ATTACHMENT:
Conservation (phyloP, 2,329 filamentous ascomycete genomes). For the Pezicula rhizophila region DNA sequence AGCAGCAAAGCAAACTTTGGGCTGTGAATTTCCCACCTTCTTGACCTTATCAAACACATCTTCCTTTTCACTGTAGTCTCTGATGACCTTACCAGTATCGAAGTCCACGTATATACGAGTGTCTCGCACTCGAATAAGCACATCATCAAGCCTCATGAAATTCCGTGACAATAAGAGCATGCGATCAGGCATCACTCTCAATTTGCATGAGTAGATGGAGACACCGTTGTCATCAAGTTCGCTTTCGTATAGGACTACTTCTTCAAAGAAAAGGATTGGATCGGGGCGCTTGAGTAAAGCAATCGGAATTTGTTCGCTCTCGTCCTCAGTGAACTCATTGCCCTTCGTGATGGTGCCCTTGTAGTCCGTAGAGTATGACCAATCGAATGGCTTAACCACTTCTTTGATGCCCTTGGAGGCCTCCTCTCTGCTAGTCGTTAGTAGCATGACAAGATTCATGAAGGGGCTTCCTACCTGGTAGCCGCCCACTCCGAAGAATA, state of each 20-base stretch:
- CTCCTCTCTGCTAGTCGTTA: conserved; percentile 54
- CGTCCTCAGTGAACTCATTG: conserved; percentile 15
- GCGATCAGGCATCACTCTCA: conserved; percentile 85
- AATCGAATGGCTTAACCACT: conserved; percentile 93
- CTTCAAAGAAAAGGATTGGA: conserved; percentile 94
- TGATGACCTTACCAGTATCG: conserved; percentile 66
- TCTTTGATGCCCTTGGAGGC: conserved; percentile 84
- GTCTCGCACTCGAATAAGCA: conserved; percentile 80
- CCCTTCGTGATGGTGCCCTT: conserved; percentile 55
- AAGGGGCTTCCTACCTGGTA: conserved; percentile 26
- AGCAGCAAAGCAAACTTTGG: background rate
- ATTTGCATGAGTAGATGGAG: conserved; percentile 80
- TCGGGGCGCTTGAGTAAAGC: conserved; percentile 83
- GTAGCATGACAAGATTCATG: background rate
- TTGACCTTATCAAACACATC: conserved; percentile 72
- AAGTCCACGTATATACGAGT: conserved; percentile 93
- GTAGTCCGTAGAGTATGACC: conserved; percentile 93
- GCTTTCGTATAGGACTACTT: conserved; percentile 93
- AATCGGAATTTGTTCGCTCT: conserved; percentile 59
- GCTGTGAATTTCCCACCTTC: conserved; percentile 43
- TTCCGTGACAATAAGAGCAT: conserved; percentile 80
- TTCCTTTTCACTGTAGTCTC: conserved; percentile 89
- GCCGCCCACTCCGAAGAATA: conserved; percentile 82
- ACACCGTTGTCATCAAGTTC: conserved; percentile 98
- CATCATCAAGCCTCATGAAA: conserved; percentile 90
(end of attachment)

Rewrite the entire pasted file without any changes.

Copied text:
Conservation (phyloP, 2,329 filamentous ascomycete genomes). For the Pezicula rhizophila region DNA sequence AGCAGCAAAGCAAACTTTGGGCTGTGAATTTCCCACCTTCTTGACCTTATCAAACACATCTTCCTTTTCACTGTAGTCTCTGATGACCTTACCAGTATCGAAGTCCACGTATATACGAGTGTCTCGCACTCGAATAAGCACATCATCAAGCCTCATGAAATTCCGTGACAATAAGAGCATGCGATCAGGCATCACTCTCAATTTGCATGAGTAGATGGAGACACCGTTGTCATCAAGTTCGCTTTCGTATAGGACTACTTCTTCAAAGAAAAGGATTGGATCGGGGCGCTTGAGTAAAGCAATCGGAATTTGTTCGCTCTCGTCCTCAGTGAACTCATTGCCCTTCGTGATGGTGCCCTTGTAGTCCGTAGAGTATGACCAATCGAATGGCTTAACCACTTCTTTGATGCCCTTGGAGGCCTCCTCTCTGCTAGTCGTTAGTAGCATGACAAGATTCATGAAGGGGCTTCCTACCTGGTAGCCGCCCACTCCGAAGAATA, state of each 20-base stretch:
- CTCCTCTCTGCTAGTCGTTA: conserved; percentile 54
- CGTCCTCAGTGAACTCATTG: conserved; percentile 15
- GCGATCAGGCATCACTCTCA: conserved; percentile 85
- AATCGAATGGCTTAACCACT: conserved; percentile 93
- CTTCAAAGAAAAGGATTGGA: conserved; percentile 94
- TGATGACCTTACCAGTATCG: conserved; percentile 66
- TCTTTGATGCCCTTGGAGGC: conserved; percentile 84
- GTCTCGCACTCGAATAAGCA: conserved; percentile 80
- CCCTTCGTGATGGTGCCCTT: conserved; percentile 55
- AAGGGGCTTCCTACCTGGTA: conserved; percentile 26
- AGCAGCAAAGCAAACTTTGG: background rate
- ATTTGCATGAGTAGATGGAG: conserved; percentile 80
- TCGGGGCGCTTGAGTAAAGC: conserved; percentile 83
- GTAGCATGACAAGATTCATG: background rate
- TTGACCTTATCAAACACATC: conserved; percentile 72
- AAGTCCACGTATATACGAGT: conserved; percentile 93
- GTAGTCCGTAGAGTATGACC: conserved; percentile 93
- GCTTTCGTATAGGACTACTT: conserved; percentile 93
- AATCGGAATTTGTTCGCTCT: conserved; percentile 59
- GCTGTGAATTTCCCACCTTC: conserved; percentile 43
- TTCCGTGACAATAAGAGCAT: conserved; percentile 80
- TTCCTTTTCACTGTAGTCTC: conserved; percentile 89
- GCCGCCCACTCCGAAGAATA: conserved; percentile 82
- ACACCGTTGTCATCAAGTTC: conserved; percentile 98
- CATCATCAAGCCTCATGAAA: conserved; percentile 90